Thursday, January 15, 2015

Heavy Metal magazine January 1985

'Heavy Metal' magazine January 1985

January, 1985, and on MTV, you can watch the latest video from Hall and Oates: Method of Modern Love'. Like so many of their videos, it's super-cheesy, but at the same time, a great rock song.

In the latest issue of Heavy Metal magazine, which features a front cover by Liberatore, there is not much worth noting in the 'Dossier' section, save for the book review page, titled 'Cystal Balls', which critiques two great 80s sf novels. 

Mike McQuay's Jitterbug (my review here) is hailed as  "...a scream - very hip, and deadly on-target about office politics and geopolitical behavior."

Sadly, the reviewer has much less praise for Harry Harrison's West of Eden, calling it a "hatchet-job", and "......Dino the Dinosaur Battles Tarzan the Apeman for the Fate of the Earth, a 481-page hardbacked sleeping pill...."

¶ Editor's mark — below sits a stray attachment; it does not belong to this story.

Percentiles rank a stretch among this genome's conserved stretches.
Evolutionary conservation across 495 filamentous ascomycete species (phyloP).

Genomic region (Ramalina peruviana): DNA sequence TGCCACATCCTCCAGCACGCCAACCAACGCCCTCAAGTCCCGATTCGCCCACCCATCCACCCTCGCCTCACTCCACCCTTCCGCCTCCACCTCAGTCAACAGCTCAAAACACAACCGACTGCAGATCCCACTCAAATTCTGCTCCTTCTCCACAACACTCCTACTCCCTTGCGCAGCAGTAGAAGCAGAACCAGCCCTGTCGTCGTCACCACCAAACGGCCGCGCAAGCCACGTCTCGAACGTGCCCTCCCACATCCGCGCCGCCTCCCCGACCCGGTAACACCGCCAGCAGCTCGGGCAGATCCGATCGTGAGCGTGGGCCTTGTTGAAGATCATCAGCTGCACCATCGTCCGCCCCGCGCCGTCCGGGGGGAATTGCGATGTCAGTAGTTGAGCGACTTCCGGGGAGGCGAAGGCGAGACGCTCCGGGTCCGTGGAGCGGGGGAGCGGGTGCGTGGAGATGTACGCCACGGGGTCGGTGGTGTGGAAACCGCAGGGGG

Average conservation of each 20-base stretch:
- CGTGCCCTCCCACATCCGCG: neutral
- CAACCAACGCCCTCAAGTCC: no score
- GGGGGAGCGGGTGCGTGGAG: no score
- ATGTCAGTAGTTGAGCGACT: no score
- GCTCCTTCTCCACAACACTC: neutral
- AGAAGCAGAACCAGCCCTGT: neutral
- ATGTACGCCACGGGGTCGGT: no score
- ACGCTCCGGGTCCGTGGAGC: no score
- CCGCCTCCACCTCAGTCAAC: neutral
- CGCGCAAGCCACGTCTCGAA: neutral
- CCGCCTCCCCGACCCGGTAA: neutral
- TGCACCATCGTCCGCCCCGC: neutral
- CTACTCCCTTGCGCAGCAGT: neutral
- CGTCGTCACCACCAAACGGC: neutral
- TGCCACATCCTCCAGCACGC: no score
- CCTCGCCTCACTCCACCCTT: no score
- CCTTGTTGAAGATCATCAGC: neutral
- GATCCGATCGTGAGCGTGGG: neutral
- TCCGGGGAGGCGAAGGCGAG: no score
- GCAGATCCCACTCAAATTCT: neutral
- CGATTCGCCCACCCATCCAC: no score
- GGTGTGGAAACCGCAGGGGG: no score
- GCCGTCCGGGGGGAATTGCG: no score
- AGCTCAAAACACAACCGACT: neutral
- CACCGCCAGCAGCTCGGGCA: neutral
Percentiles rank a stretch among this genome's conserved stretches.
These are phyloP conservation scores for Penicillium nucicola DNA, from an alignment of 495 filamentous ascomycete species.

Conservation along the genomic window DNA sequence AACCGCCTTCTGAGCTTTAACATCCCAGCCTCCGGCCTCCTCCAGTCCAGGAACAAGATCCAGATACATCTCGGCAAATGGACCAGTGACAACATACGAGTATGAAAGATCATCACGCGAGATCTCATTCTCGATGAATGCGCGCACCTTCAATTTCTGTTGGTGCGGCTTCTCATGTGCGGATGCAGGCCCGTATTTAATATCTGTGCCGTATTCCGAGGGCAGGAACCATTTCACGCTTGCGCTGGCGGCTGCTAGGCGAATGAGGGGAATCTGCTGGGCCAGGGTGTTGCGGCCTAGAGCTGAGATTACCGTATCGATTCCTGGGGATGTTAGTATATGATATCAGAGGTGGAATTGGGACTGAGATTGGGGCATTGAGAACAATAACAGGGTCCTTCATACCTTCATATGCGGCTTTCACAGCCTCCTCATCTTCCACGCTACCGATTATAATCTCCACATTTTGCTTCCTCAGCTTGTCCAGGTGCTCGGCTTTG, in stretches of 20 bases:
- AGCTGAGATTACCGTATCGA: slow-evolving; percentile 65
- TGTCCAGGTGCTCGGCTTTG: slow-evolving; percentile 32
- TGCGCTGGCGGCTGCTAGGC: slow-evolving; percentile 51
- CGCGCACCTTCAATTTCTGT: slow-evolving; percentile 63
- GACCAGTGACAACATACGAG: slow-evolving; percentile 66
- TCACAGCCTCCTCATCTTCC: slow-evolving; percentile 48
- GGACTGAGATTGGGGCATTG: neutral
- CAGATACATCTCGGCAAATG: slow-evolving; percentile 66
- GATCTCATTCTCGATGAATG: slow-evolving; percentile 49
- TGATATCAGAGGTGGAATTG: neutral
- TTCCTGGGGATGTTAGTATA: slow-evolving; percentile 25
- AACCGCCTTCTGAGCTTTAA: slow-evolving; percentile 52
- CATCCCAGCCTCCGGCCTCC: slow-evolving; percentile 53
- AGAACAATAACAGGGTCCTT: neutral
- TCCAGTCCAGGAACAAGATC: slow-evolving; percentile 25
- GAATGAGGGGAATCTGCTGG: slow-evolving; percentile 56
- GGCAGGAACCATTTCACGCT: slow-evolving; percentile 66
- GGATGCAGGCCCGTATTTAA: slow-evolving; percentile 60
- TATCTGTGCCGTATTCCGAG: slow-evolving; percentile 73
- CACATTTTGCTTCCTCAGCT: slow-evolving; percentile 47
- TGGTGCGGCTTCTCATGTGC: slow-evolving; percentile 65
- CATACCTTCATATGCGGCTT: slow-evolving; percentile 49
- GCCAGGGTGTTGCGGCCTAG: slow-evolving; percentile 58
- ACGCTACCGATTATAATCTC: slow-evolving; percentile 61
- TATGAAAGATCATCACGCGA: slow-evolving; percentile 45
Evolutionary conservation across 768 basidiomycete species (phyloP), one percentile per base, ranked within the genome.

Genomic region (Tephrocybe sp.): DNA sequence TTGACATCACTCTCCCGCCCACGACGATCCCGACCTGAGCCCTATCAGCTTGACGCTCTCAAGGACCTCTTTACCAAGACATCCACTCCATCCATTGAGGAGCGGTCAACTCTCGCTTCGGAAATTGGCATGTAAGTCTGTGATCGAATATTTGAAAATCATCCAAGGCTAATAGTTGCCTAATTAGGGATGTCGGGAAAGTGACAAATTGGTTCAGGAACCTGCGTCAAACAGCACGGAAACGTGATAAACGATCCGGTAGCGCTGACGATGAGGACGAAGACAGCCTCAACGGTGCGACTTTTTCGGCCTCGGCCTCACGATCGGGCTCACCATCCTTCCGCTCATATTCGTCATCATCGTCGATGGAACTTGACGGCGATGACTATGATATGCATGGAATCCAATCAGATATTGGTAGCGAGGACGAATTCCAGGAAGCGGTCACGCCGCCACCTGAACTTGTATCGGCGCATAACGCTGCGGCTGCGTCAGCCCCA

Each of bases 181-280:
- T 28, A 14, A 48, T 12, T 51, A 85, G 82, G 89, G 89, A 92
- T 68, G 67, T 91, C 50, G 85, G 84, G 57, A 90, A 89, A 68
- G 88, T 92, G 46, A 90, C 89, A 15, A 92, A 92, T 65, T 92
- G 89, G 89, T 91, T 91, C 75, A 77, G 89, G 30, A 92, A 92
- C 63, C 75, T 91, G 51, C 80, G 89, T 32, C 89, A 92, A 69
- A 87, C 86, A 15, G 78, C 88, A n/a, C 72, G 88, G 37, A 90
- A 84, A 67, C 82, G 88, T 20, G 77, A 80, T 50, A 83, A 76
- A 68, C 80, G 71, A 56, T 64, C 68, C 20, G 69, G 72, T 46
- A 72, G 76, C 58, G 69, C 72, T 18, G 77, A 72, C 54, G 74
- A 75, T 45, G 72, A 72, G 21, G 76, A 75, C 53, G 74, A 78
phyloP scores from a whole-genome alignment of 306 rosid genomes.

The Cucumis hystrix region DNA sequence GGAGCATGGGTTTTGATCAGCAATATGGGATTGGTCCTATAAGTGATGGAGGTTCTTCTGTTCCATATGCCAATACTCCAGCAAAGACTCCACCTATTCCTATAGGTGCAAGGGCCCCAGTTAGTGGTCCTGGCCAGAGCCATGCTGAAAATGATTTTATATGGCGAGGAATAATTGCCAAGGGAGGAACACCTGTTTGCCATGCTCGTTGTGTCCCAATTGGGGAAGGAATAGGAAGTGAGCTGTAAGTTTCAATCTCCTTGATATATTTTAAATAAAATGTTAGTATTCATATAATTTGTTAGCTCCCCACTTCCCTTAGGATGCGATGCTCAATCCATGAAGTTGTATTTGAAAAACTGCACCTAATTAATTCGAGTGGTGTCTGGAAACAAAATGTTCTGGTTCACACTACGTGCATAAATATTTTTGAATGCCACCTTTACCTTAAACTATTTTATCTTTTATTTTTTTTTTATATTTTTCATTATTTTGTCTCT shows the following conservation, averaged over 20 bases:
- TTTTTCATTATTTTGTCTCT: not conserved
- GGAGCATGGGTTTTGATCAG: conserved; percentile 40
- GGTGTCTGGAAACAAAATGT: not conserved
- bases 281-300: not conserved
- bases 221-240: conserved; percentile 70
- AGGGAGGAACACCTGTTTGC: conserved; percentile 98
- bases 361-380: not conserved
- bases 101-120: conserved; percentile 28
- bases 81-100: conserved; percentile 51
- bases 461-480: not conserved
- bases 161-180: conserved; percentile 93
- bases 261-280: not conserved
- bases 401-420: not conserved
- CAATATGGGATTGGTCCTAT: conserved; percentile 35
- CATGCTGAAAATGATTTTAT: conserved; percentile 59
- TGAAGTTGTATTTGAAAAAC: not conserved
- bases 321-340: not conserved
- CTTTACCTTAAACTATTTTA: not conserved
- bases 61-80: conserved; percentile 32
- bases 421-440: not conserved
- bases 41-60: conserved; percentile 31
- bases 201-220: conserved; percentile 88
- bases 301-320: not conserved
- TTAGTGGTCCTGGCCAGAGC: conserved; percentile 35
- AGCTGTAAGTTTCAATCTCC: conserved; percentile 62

As far as the comics go, this issue of HM has new installments of "The Walls Of Samaris" by François Schuiten, "Tex Arcana" by John Findley, "The Hunting Party" by Pierre Christin and Enki Bilal, plus new material such as "Trance-End" by Lindahn and Lindahn, "Marlowskitz: Detective: Rock" by Riccardo Buroni and Ugo Bertotti, and the opening segment of a new El Borbah story, "El Borbah: Bone Voyage", by Charles Burns. All in all, a decent issue.

Here is that opening installment of 'El Borbah: Bone Voyage':


MPorcius said...

Damn! I thought Harry Harrison's West of Eden was a lot of fun.

fred said...

thanks for another Heavy Metal post. This was a pretty good issue towards the end of the monthly run.
Much of the Dossier music and book stuff escaped me, though the article about the 2010 movie (with John Lithgow!) interested me.
I'll admit I thought The Hunting Party and The Walls of Samaris were well done but boring. I was happy Tex Arcana got printed on nice paper this time, and I thought Rock Opera was nicely composed and miserably lettered, but these were still a big part of why I kept buying the mag as its popularity diminished.
El Borbah was a welcome inclusion at a time when much dreck was otherwise the norm.
thanks again.